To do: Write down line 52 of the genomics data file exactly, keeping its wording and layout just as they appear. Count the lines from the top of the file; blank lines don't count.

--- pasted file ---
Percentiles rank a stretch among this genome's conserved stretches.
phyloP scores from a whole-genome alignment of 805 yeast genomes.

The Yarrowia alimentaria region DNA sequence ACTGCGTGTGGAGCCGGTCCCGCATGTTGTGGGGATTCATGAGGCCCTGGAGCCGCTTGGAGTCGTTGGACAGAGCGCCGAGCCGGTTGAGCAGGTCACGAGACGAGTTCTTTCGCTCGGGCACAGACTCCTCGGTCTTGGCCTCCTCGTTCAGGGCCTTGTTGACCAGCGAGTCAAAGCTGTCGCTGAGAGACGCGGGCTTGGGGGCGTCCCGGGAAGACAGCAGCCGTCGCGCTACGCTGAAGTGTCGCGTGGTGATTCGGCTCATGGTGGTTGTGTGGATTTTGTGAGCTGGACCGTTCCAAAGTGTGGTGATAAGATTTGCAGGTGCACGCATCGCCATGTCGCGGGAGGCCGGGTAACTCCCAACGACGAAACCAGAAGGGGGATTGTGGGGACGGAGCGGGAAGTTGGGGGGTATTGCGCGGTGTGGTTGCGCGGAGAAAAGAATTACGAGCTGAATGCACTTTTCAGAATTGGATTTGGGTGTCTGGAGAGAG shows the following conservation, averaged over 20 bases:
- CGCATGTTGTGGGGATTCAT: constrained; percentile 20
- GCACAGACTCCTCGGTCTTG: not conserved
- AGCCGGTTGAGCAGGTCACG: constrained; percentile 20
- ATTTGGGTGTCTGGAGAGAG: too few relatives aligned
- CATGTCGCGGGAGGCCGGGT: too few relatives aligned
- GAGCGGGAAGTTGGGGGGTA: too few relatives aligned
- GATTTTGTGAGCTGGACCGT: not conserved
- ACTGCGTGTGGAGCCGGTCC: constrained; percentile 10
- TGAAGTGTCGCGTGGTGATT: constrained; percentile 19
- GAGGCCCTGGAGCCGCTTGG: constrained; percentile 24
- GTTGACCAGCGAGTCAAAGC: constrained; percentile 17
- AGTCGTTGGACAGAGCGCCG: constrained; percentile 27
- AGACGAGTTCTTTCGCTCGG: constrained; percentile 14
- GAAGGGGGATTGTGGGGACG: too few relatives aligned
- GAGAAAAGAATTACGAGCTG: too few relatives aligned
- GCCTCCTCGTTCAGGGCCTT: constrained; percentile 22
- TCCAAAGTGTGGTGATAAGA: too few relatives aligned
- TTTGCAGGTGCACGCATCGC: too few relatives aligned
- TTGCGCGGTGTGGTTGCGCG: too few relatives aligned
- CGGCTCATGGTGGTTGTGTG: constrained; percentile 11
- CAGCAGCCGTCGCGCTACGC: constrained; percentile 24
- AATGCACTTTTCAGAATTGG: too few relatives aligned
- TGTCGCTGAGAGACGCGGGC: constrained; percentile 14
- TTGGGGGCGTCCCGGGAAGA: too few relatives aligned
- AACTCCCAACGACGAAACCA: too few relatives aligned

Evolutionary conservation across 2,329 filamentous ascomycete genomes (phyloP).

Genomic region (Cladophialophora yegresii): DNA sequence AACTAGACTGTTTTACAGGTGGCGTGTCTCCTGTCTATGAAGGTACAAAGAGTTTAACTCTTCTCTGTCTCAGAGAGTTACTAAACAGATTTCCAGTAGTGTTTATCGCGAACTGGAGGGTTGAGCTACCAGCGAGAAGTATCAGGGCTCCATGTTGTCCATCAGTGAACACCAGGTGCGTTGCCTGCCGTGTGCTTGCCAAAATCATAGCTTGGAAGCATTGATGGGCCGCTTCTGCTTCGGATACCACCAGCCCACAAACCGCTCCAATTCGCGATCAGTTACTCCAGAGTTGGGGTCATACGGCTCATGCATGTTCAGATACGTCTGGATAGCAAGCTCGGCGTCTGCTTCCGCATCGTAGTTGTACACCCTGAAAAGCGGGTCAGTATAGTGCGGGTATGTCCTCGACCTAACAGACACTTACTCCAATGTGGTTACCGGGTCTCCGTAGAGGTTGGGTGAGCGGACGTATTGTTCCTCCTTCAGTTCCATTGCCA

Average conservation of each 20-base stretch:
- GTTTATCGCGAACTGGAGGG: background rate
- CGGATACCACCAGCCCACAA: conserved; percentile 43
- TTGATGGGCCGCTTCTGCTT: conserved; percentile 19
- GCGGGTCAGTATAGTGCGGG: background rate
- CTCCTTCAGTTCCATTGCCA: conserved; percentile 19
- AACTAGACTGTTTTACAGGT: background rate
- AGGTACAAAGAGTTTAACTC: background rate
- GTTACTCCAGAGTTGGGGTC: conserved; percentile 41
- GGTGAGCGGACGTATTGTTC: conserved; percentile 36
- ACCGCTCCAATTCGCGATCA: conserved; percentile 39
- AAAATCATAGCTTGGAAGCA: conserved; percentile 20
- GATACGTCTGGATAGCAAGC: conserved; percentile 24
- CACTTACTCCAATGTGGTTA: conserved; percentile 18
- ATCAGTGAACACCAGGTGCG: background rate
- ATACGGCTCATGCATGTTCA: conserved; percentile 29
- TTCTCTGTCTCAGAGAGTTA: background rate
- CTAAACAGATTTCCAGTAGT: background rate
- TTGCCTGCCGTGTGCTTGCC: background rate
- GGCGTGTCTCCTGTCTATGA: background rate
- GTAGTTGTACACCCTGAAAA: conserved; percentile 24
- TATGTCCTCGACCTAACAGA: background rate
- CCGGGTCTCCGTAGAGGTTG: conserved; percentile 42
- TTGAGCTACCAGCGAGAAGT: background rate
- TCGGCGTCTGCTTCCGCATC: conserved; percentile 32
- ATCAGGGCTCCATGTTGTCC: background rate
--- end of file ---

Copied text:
- TATGTCCTCGACCTAACAGA: background rate